Our 5 Beneficial Exercise Swaps for Faster Gains

If you’re going to do an exercise, you want it to work for you – not against you. Here, we break down five of the most common exercise choices of the lifting masses and offer you some more beneficial alternatives. If you have been spinning your wheels, watching others grow and get stronger while you get cozy in plateauville, give these five exercise replacements a shot.

1. Dip It

EXERCISE: Dumbbell kickback


Studies in recent years have shown the dumbbell kickback to be one of the most effective exercises for activating your triceps. But with good form, even light weights are a challenge. So while striving to continually increase resistance, eventually, you will sacrifice technique. Momentum, shortened range of motion and outside muscles assisting eventually nullify the benefits typically gleaned from this movement.

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The principle of overload states that a greater than normal stress or load on the body is required for training adaptation to take place (i.e. to get bigger and stronger). Performing kickbacks week in and week out and adhering to this principle is not likely to happen.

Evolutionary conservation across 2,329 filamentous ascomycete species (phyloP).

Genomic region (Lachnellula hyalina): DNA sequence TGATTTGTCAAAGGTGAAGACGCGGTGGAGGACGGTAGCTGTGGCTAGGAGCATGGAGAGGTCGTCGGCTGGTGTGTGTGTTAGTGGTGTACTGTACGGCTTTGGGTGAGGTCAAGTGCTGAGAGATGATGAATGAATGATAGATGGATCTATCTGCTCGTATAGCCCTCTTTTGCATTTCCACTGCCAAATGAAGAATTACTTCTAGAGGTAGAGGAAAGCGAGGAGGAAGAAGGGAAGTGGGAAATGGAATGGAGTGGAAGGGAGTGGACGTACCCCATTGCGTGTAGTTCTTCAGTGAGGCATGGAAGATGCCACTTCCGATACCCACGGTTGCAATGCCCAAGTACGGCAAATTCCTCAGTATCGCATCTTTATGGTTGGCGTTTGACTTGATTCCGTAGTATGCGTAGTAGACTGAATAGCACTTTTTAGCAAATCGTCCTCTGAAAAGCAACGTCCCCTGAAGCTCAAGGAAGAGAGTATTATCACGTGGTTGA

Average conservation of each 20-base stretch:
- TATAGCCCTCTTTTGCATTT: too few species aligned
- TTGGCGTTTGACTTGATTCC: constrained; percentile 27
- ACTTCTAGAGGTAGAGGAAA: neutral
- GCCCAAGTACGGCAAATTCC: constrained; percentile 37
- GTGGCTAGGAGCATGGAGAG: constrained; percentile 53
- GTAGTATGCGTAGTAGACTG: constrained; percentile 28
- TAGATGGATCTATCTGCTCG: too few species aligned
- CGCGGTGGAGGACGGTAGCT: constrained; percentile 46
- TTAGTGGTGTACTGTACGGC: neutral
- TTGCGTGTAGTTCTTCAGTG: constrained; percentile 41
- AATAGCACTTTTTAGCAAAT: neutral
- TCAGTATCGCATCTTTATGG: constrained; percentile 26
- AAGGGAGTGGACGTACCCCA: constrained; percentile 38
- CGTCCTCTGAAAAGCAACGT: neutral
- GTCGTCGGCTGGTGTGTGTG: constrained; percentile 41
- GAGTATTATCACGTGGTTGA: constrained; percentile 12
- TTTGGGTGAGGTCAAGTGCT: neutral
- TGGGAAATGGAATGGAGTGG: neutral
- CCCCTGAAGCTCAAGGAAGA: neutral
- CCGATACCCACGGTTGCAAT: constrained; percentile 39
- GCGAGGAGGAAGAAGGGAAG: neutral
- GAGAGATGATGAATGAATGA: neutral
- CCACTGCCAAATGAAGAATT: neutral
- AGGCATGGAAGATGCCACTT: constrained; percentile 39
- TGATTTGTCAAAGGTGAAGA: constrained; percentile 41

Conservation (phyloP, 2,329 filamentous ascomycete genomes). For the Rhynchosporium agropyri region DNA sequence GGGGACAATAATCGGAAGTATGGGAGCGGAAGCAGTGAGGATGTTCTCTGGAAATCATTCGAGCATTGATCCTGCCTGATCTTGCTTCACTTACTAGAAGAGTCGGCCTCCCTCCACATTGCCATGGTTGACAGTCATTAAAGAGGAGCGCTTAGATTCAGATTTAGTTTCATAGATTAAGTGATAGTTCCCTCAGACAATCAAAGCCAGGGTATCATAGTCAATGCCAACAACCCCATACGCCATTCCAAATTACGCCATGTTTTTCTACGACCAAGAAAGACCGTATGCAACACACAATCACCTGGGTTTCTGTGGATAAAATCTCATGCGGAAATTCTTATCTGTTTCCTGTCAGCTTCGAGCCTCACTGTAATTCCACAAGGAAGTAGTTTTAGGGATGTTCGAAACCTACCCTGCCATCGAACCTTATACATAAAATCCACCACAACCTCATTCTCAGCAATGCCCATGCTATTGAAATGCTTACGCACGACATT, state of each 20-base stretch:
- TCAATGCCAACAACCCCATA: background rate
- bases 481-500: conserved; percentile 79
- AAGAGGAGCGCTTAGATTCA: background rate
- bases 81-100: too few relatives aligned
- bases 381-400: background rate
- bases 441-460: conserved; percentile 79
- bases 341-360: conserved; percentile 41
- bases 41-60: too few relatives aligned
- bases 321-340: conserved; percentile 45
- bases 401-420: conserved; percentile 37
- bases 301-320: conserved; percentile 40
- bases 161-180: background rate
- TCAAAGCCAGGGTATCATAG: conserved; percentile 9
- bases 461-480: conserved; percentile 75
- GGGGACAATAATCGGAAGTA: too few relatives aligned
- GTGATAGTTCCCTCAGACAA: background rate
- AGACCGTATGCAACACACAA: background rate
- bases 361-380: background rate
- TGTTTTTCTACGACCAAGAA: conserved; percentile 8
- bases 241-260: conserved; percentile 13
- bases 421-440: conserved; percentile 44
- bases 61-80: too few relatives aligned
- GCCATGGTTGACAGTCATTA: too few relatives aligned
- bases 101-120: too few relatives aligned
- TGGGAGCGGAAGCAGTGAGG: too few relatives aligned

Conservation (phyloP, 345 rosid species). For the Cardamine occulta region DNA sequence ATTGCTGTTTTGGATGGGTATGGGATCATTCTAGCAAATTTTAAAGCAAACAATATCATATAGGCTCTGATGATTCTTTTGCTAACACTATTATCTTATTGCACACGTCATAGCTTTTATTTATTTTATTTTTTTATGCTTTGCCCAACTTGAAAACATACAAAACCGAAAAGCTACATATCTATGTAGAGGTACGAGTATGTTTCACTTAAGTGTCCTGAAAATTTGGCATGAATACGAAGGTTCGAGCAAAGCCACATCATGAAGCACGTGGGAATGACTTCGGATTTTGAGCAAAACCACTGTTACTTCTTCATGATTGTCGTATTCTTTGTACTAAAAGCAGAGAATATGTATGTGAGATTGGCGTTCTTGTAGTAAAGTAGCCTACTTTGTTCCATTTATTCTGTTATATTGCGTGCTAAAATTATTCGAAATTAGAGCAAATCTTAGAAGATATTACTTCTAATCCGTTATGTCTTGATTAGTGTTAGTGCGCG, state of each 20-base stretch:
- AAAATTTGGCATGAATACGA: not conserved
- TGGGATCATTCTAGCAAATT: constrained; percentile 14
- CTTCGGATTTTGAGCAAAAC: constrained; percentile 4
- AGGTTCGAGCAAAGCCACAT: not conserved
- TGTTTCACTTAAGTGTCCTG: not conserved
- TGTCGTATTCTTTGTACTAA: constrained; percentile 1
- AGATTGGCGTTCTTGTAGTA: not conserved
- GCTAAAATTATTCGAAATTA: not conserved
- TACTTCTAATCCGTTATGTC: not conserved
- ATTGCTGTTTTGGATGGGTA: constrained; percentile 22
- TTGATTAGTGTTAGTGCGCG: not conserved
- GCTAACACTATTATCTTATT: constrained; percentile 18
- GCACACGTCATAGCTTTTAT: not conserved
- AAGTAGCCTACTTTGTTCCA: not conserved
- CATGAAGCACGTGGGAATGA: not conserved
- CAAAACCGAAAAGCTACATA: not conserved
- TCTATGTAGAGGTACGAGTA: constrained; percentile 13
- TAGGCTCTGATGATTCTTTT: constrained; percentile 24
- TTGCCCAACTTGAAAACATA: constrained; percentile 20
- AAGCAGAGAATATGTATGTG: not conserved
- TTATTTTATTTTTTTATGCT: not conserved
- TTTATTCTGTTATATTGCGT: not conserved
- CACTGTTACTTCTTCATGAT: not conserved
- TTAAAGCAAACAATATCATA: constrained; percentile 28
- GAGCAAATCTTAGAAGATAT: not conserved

Instead, opt for the good, old fashioned parallel bar dip. Even for new dippers, strength gains come quickly because of the amount of muscle involved and the resultant spike in muscle-building hormones. And once your bodyweight isn’t enough to bring about failure at the rep range desired, it’s very easy to add weight.

For muscle hypertrophy, do a Google search on weighted dips; many of the results will refer to this exercise as the “king” for the chest and the triceps. In addition, countless strength and physique athletes swear their allegiance to dips. Science speaks.

The triceps consist of three heads: the lateral, long and medial. In Per Tesch’s book Targeted Bodybuilding, he studied over 60 exercises using MRI scans to examine muscle activity. Close-grip bench presses were considered the go-to triceps exercise. When Tesch compared dips and close-grip benches, both worked the lateral and the medial heads to a similar extent, but long head activation was far greater during dips. In other words, the total payoff was higher when doing dips.

2. Squat Strong

Man Barbell Squat

EXERCISE: Leg press


The leg press, regardless of design, has a preset motor pattern determined by the manufacturer. Very few people fall into what the manufacturer considers an “average person.”